Ask Gadling: Your name/nationality/religion/race makes the locals hostile

In a perfect world, every place would be friendly and welcoming to foreigners, no matter their background or lifestyle. However, history, politics, religion, and just plain ignorance means some countries can be hostile to certain travelers based on race, faith, nationality, sexual orientation, or gender. While careful consideration should be given before traveling to potentially hostile countries, you may be limiting yourself if you choose not to visit a place for fear of being unwelcome.

Travel is a key part of increasing tolerance and understanding and can make the world a smaller place. Don’t let stereotypes, rumors, or the past color your opinions without getting every side of the story and researching the reality of a place. Laws may be loosely enforced, popular sentiment may only reflect a vocal minority, and individual people can always surprise you with kindness.

View more Ask Gadling: Travel Advice from an Expert or send your question to ask [at] gadling [dot] com.

Just because a country doesn’t roll out the red carpet to greet you, doesn’t mean you won’t be welcome and comfortable. My husband is an American citizen born in Russia, and his passport lists place of birth (his old passport read Leningrad, USSR). While he hasn’t set foot in his homeland in over 30 years, just the name on his passport can cause issues with countries with complicated relationships with Russia. On a recent trip to Bosnia, we were detained for several nerve-wracking minutes at Passport Control while they scrutinized his documents and asked questions about our purpose in Sarajevo. The same thing happened in Bulgaria, where they spoke to him only in Russian while he answered in English. Both times, we were eventually let into the country with some semblance of a smile, but any apprehension was soon overcome by the hospitality of the locals proud to show off their cities.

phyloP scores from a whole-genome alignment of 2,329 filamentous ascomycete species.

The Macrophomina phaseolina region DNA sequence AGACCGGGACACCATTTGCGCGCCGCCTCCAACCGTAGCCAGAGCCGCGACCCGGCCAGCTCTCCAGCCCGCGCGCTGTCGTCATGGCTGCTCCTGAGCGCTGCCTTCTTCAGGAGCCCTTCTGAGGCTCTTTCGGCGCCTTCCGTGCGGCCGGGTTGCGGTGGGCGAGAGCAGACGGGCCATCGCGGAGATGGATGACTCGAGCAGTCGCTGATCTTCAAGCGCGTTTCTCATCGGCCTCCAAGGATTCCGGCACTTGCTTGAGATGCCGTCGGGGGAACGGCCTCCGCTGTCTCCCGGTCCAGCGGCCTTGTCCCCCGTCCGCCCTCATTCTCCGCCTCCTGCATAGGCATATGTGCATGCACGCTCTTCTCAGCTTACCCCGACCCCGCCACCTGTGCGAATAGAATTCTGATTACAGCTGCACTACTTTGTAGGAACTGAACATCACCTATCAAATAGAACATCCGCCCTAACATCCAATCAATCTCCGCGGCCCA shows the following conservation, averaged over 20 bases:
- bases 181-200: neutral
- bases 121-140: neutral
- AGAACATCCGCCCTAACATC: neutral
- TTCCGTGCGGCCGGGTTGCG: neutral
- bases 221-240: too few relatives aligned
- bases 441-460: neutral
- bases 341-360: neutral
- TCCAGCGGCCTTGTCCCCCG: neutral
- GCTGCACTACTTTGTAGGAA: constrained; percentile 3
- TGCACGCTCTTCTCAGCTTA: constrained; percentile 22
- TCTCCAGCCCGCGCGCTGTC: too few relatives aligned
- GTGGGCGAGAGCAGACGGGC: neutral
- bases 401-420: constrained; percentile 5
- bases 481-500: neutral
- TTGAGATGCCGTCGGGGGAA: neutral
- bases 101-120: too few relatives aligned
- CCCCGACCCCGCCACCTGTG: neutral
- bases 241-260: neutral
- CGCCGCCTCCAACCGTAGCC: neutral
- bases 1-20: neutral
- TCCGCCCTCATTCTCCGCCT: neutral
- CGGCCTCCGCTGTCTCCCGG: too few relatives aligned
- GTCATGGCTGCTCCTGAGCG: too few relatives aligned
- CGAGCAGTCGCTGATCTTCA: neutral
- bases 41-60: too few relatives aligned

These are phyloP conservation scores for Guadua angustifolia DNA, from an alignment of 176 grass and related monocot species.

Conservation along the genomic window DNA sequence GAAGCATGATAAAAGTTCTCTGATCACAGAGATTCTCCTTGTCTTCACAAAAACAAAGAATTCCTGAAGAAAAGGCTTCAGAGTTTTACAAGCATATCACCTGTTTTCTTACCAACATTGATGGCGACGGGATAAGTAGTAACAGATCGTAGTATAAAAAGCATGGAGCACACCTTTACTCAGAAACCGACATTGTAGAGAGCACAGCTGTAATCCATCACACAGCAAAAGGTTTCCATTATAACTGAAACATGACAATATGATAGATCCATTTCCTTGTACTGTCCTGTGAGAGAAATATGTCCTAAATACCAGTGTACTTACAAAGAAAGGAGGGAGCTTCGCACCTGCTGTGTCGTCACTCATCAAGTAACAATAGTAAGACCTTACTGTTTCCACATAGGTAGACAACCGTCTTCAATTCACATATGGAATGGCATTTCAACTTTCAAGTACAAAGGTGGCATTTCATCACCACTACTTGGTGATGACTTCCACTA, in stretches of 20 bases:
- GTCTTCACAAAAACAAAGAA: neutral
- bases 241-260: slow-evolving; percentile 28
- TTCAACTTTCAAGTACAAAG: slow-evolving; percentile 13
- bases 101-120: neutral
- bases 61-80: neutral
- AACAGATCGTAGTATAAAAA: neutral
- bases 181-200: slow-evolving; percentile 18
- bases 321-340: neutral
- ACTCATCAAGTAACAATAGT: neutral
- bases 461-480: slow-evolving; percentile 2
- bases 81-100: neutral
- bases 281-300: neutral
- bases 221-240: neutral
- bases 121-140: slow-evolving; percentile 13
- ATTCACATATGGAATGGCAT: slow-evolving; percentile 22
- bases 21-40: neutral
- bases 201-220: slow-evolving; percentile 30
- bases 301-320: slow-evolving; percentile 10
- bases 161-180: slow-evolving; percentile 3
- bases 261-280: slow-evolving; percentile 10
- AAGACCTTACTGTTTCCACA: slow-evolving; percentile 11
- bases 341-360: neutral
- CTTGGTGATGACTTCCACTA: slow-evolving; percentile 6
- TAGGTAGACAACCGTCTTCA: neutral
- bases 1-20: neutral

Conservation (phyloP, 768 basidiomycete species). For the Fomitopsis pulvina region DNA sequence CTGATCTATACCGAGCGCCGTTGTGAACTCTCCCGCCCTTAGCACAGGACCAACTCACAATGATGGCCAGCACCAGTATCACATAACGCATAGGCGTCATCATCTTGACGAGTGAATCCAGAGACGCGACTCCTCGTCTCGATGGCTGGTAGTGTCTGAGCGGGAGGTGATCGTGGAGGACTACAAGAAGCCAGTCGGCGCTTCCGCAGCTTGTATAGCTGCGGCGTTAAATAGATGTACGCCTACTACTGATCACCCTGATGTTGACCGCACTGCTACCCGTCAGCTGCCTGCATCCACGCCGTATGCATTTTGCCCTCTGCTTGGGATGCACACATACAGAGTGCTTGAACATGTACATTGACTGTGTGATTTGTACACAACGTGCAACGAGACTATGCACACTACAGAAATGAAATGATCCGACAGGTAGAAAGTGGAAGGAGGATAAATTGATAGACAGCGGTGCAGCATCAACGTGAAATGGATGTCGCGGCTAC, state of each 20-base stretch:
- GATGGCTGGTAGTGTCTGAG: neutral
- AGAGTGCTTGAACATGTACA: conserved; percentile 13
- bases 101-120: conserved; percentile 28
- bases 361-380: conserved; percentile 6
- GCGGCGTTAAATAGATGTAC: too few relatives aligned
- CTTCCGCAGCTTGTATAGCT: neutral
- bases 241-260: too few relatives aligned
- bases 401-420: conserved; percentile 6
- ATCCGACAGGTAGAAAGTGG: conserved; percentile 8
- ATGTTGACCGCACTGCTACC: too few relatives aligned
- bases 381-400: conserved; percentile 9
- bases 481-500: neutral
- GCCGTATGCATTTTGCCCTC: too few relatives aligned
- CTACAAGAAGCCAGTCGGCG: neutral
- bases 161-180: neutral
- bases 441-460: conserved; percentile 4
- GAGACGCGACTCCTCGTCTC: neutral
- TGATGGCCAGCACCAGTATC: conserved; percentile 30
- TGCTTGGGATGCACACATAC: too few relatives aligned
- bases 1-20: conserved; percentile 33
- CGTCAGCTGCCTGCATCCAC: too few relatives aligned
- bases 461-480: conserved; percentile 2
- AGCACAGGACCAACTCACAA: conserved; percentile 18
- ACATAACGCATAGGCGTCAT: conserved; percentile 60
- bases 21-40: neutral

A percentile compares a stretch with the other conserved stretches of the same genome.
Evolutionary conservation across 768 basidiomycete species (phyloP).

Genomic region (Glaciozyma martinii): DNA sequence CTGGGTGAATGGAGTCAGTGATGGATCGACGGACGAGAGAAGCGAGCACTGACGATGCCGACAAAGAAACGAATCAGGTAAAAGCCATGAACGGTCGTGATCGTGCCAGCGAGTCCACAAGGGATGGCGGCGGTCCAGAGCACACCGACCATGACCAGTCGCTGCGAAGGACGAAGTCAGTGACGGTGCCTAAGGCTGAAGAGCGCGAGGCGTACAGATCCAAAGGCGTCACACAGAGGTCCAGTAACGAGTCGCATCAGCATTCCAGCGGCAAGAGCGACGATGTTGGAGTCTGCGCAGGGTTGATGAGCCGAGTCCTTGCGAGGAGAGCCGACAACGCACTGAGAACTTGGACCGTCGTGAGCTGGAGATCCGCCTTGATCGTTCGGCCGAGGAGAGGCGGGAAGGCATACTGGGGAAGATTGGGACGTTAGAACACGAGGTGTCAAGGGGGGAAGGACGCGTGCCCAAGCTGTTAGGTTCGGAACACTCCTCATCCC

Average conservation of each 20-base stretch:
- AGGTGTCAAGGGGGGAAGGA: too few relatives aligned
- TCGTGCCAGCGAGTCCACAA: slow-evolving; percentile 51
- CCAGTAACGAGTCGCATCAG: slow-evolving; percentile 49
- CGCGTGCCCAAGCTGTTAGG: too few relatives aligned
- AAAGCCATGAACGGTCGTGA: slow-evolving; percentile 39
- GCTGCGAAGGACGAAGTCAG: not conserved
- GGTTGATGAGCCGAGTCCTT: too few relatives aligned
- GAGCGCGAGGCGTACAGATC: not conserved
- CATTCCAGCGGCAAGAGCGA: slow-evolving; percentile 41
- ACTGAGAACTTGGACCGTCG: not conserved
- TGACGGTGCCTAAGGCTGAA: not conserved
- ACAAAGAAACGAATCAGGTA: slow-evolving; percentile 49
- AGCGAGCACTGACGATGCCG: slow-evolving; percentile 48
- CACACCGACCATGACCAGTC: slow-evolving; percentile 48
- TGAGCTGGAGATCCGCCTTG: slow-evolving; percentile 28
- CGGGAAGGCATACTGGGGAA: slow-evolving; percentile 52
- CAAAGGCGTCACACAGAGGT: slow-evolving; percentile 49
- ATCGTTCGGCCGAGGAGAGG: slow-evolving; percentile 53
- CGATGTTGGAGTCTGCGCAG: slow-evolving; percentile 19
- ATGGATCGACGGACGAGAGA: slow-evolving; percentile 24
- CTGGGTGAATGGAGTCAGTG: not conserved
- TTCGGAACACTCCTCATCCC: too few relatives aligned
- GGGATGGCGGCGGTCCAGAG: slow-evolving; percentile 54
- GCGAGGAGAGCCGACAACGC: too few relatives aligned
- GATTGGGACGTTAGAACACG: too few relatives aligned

If you plan on visiting a potentially hostile country, there are a few precautions you should take to ensure you are safe and at ease.Be informed
Before making travel plans, get a basic historical and cultural perspective by checking out country profiles on the State Department’s website, Wikipedia and Wikitravel, and travel guidebooks. Local English-language newspaper websites and blogs can provide more current intel on the political and social environment. Read a few different viewpoints if possible to understand multiple sides of an issue. The more you know about how events have fed into opinion, and how foreigners are treated in real-life scenarios, the better equipped you can be to handle it and make decisions about your trip. Know what topics are considered taboo or contentious so you know what to avoid talking about with locals.

Find a safe haven
While we travel to get to know unfamiliar places, it can be comforting to have a safe and accepting place at the end of the day. Seek out a woman-owned hotel in Morocco, or a gay-friendly guesthouse in Beirut. Some travelers may want to consider an group tour for additional security and convenience, organized by locals and experts who understand the customs and attitudes of the country and how best to navigate them. When you arrive, register yourself with the U.S. Department of State and share your plans with friends and family at home.

Stay under the radar
While in the country, respect the local culture and behave accordingly. While I may not wish to wear a hijab or headscarf, visiting a conservative Muslim country is not the time to protest or start debates about women’s liberation. If you are gay, public displays of affection should be discreet or totally avoided, particularly in countries where homosexuality is frowned upon or illegal. If you are a different race than the majority, you may be an object of curiosity or sometimes harassment, but racism towards travelers is generally fairly mild. Keep your passport and travel documents on you at all times and be patient and forthcoming if questioned by any authorities.

Have you traveled to a country where you felt unwelcome? Have you been surprised with the open-mindedness of strangers? Leave us your story in the comments.

[Photo credit: Flickr user Ivy Dawned]

Women travelers have the world at their fingertips with Pink Pangea’s website